Complementary geometric and optical information for match prop- agation based 3D reconstruction

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Variational techniques for global methods

Variational matching methods stem directly from the literature on the optical ow estimation problem. Several of the state of the art methods for dense matching and 3D reconstruction use the variational technique since it produces well behaved results through error equidistribution [120, 6, 111].
Horn and Schunck [50] introduced the variational matching technique for optical ow. This technique aims to reduce the dierence in intensities between corresponding pixels in two images by optimizing the displacement vector [u; v] (see equation 2.5) using computations on variations. Following the model for global matching (equations 2.1 and 2.4) the key idea is to use a linearized version of the squared intensities dierences as a data term and the gradient of the displacement eld as a regularization term. This formulation is expressed in equation 2.6; where represents a weight for the smoothness term. E(u; v) = Z Z (x; y) 􀀀 I2(x + u; y + v)j2.

Discrete techniques for global methods

Another direction that can be taken to solve for global matching methods is to search for the solution in a quantized space. Namely, the problem is solved by assigning corresponding labels to each pixel. Common solving methods following this direction include graph cuts, belief propagation and linear programming. The notion behind them is to approximate the continuous problems with discrete ones, loosing accuracy but gaining in eciency and robustness.
Several methods in this category merge a set of candidate solutions pre-computed with other method(s) and/or with dierent setups. For example [103] proposes the fusion of a set of continuous solutions computing minimum graph cuts. [127] proposes to solve a set of binarized continuous subproblems solving for minimum graph cuts using MRF. The motivation in this paper is to overcome the slow convergence speeds that some iterative methods yield by not restricting the ow at each step to local displacements.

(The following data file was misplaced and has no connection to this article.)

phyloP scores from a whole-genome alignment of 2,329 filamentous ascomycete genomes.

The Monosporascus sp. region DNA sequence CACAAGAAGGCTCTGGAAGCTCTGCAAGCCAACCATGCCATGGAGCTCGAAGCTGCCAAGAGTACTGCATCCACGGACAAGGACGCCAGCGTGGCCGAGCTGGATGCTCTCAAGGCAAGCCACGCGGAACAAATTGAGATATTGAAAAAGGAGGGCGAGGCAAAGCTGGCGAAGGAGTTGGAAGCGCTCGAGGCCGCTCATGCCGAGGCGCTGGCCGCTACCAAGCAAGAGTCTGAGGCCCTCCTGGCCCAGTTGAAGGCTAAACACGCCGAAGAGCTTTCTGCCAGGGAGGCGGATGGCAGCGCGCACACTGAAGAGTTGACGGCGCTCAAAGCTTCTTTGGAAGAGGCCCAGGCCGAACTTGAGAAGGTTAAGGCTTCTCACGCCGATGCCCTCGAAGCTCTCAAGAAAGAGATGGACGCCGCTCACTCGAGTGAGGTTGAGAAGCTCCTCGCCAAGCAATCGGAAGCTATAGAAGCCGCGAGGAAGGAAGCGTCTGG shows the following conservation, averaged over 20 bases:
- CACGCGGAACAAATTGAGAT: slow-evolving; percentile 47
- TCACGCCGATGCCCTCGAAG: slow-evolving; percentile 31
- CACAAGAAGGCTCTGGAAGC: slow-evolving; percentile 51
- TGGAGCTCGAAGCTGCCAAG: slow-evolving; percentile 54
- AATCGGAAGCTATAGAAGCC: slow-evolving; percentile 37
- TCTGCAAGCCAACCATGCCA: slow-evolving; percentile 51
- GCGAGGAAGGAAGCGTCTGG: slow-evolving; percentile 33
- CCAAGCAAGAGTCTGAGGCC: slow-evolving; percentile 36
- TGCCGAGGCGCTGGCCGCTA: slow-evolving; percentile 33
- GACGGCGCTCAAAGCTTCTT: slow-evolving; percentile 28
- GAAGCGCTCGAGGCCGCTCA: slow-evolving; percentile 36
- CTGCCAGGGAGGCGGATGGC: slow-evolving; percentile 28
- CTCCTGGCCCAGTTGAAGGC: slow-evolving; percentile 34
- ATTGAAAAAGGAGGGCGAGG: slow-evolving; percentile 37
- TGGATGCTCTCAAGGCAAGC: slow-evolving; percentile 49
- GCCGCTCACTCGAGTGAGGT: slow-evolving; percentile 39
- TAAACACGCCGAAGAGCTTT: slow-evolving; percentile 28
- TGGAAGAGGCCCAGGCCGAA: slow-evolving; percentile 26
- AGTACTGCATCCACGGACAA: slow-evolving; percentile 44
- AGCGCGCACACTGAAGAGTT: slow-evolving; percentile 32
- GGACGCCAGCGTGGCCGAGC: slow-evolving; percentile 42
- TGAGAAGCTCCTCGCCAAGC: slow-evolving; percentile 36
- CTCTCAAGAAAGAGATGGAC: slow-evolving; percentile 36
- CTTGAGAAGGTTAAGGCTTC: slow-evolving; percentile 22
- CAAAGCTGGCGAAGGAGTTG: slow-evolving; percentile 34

Taking advantage of the developments in feature descriptor, the authors of [72] proposed a method that characterizes each pixel using SIFT [74]. The problem is modeled as a minimization of features distances plus a smoothness term. An L1 norm is used for the data term and a thresholded L1 norm is used for the smoothness term. The problem is then solved using belief propagation. The overall computation is fast but with a loss of precision that manifests itself as a staircasing eect in 3D reconstructions.

Model based feature detectors

Model based descriptors aim to provide a formal representation of corner points in an image. One example of such representation is presented in [41], where the author models a corner as a blurred wedge, parameterized by its angle, amplitude and blur.